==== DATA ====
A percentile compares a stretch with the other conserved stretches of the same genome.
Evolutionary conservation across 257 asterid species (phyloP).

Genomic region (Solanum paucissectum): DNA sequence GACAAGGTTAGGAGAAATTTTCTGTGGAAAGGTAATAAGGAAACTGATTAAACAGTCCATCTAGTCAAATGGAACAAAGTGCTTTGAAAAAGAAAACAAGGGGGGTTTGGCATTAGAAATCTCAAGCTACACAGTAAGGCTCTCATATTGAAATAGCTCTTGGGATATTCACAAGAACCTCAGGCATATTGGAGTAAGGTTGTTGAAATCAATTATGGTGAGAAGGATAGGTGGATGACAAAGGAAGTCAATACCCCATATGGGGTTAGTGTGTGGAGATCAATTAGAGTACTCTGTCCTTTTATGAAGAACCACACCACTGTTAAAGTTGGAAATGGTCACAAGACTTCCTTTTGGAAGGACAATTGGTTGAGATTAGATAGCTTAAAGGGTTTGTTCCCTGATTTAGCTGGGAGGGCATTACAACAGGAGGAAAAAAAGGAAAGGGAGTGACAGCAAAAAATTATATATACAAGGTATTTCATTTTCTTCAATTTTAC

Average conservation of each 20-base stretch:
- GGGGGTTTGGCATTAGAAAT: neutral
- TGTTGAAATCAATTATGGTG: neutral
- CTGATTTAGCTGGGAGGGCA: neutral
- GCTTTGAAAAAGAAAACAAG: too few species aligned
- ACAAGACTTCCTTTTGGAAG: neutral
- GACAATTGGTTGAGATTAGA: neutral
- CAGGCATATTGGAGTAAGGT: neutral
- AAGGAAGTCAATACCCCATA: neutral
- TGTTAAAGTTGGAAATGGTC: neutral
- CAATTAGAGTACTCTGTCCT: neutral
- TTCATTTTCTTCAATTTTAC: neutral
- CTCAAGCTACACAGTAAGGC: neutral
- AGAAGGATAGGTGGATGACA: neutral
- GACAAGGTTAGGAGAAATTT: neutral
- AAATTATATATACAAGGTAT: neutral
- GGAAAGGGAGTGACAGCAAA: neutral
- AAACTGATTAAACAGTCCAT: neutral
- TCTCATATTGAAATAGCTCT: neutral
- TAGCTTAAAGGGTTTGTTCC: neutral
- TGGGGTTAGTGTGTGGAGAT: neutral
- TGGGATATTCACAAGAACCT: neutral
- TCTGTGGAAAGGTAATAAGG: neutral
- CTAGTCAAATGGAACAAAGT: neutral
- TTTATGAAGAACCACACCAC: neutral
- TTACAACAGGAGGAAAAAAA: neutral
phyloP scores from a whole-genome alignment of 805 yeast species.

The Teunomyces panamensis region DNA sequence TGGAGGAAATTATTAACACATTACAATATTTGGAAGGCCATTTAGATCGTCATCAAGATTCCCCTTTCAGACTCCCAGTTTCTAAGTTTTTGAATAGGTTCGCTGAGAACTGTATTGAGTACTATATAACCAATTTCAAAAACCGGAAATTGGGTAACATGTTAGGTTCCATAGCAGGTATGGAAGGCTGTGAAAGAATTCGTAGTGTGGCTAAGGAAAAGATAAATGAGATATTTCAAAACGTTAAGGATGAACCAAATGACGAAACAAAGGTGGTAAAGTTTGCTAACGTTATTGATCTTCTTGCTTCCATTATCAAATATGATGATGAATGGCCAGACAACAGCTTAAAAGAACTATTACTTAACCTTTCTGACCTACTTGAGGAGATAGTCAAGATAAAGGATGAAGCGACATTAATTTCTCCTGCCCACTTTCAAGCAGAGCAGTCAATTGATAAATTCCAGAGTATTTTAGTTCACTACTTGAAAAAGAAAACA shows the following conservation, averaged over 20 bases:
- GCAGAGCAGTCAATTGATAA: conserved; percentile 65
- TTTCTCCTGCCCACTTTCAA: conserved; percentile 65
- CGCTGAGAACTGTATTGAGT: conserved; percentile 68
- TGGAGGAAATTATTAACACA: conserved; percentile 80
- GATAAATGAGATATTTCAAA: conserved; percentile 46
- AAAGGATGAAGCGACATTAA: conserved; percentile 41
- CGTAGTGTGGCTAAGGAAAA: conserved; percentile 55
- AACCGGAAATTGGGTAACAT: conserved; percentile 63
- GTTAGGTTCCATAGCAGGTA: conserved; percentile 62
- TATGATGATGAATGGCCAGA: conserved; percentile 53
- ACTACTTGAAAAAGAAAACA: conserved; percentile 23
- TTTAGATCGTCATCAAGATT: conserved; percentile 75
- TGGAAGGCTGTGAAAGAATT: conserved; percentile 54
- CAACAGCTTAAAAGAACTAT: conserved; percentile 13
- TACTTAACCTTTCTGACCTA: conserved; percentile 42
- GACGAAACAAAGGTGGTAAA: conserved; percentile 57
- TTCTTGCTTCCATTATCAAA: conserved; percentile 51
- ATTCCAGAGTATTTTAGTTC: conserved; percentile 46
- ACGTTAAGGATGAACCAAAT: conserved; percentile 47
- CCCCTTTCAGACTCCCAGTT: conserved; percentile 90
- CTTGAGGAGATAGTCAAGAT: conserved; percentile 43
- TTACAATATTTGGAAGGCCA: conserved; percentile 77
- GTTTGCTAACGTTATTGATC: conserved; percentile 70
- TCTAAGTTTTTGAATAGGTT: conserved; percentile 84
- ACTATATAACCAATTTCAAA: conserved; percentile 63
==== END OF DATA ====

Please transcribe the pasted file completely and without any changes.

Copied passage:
A percentile compares a stretch with the other conserved stretches of the same genome.
Evolutionary conservation across 257 asterid species (phyloP).

Genomic region (Solanum paucissectum): DNA sequence GACAAGGTTAGGAGAAATTTTCTGTGGAAAGGTAATAAGGAAACTGATTAAACAGTCCATCTAGTCAAATGGAACAAAGTGCTTTGAAAAAGAAAACAAGGGGGGTTTGGCATTAGAAATCTCAAGCTACACAGTAAGGCTCTCATATTGAAATAGCTCTTGGGATATTCACAAGAACCTCAGGCATATTGGAGTAAGGTTGTTGAAATCAATTATGGTGAGAAGGATAGGTGGATGACAAAGGAAGTCAATACCCCATATGGGGTTAGTGTGTGGAGATCAATTAGAGTACTCTGTCCTTTTATGAAGAACCACACCACTGTTAAAGTTGGAAATGGTCACAAGACTTCCTTTTGGAAGGACAATTGGTTGAGATTAGATAGCTTAAAGGGTTTGTTCCCTGATTTAGCTGGGAGGGCATTACAACAGGAGGAAAAAAAGGAAAGGGAGTGACAGCAAAAAATTATATATACAAGGTATTTCATTTTCTTCAATTTTAC

Average conservation of each 20-base stretch:
- GGGGGTTTGGCATTAGAAAT: neutral
- TGTTGAAATCAATTATGGTG: neutral
- CTGATTTAGCTGGGAGGGCA: neutral
- GCTTTGAAAAAGAAAACAAG: too few species aligned
- ACAAGACTTCCTTTTGGAAG: neutral
- GACAATTGGTTGAGATTAGA: neutral
- CAGGCATATTGGAGTAAGGT: neutral
- AAGGAAGTCAATACCCCATA: neutral
- TGTTAAAGTTGGAAATGGTC: neutral
- CAATTAGAGTACTCTGTCCT: neutral
- TTCATTTTCTTCAATTTTAC: neutral
- CTCAAGCTACACAGTAAGGC: neutral
- AGAAGGATAGGTGGATGACA: neutral
- GACAAGGTTAGGAGAAATTT: neutral
- AAATTATATATACAAGGTAT: neutral
- GGAAAGGGAGTGACAGCAAA: neutral
- AAACTGATTAAACAGTCCAT: neutral
- TCTCATATTGAAATAGCTCT: neutral
- TAGCTTAAAGGGTTTGTTCC: neutral
- TGGGGTTAGTGTGTGGAGAT: neutral
- TGGGATATTCACAAGAACCT: neutral
- TCTGTGGAAAGGTAATAAGG: neutral
- CTAGTCAAATGGAACAAAGT: neutral
- TTTATGAAGAACCACACCAC: neutral
- TTACAACAGGAGGAAAAAAA: neutral
phyloP scores from a whole-genome alignment of 805 yeast species.

The Teunomyces panamensis region DNA sequence TGGAGGAAATTATTAACACATTACAATATTTGGAAGGCCATTTAGATCGTCATCAAGATTCCCCTTTCAGACTCCCAGTTTCTAAGTTTTTGAATAGGTTCGCTGAGAACTGTATTGAGTACTATATAACCAATTTCAAAAACCGGAAATTGGGTAACATGTTAGGTTCCATAGCAGGTATGGAAGGCTGTGAAAGAATTCGTAGTGTGGCTAAGGAAAAGATAAATGAGATATTTCAAAACGTTAAGGATGAACCAAATGACGAAACAAAGGTGGTAAAGTTTGCTAACGTTATTGATCTTCTTGCTTCCATTATCAAATATGATGATGAATGGCCAGACAACAGCTTAAAAGAACTATTACTTAACCTTTCTGACCTACTTGAGGAGATAGTCAAGATAAAGGATGAAGCGACATTAATTTCTCCTGCCCACTTTCAAGCAGAGCAGTCAATTGATAAATTCCAGAGTATTTTAGTTCACTACTTGAAAAAGAAAACA shows the following conservation, averaged over 20 bases:
- GCAGAGCAGTCAATTGATAA: conserved; percentile 65
- TTTCTCCTGCCCACTTTCAA: conserved; percentile 65
- CGCTGAGAACTGTATTGAGT: conserved; percentile 68
- TGGAGGAAATTATTAACACA: conserved; percentile 80
- GATAAATGAGATATTTCAAA: conserved; percentile 46
- AAAGGATGAAGCGACATTAA: conserved; percentile 41
- CGTAGTGTGGCTAAGGAAAA: conserved; percentile 55
- AACCGGAAATTGGGTAACAT: conserved; percentile 63
- GTTAGGTTCCATAGCAGGTA: conserved; percentile 62
- TATGATGATGAATGGCCAGA: conserved; percentile 53
- ACTACTTGAAAAAGAAAACA: conserved; percentile 23
- TTTAGATCGTCATCAAGATT: conserved; percentile 75
- TGGAAGGCTGTGAAAGAATT: conserved; percentile 54
- CAACAGCTTAAAAGAACTAT: conserved; percentile 13
- TACTTAACCTTTCTGACCTA: conserved; percentile 42
- GACGAAACAAAGGTGGTAAA: conserved; percentile 57
- TTCTTGCTTCCATTATCAAA: conserved; percentile 51
- ATTCCAGAGTATTTTAGTTC: conserved; percentile 46
- ACGTTAAGGATGAACCAAAT: conserved; percentile 47
- CCCCTTTCAGACTCCCAGTT: conserved; percentile 90
- CTTGAGGAGATAGTCAAGAT: conserved; percentile 43
- TTACAATATTTGGAAGGCCA: conserved; percentile 77
- GTTTGCTAACGTTATTGATC: conserved; percentile 70
- TCTAAGTTTTTGAATAGGTT: conserved; percentile 84
- ACTATATAACCAATTTCAAA: conserved; percentile 63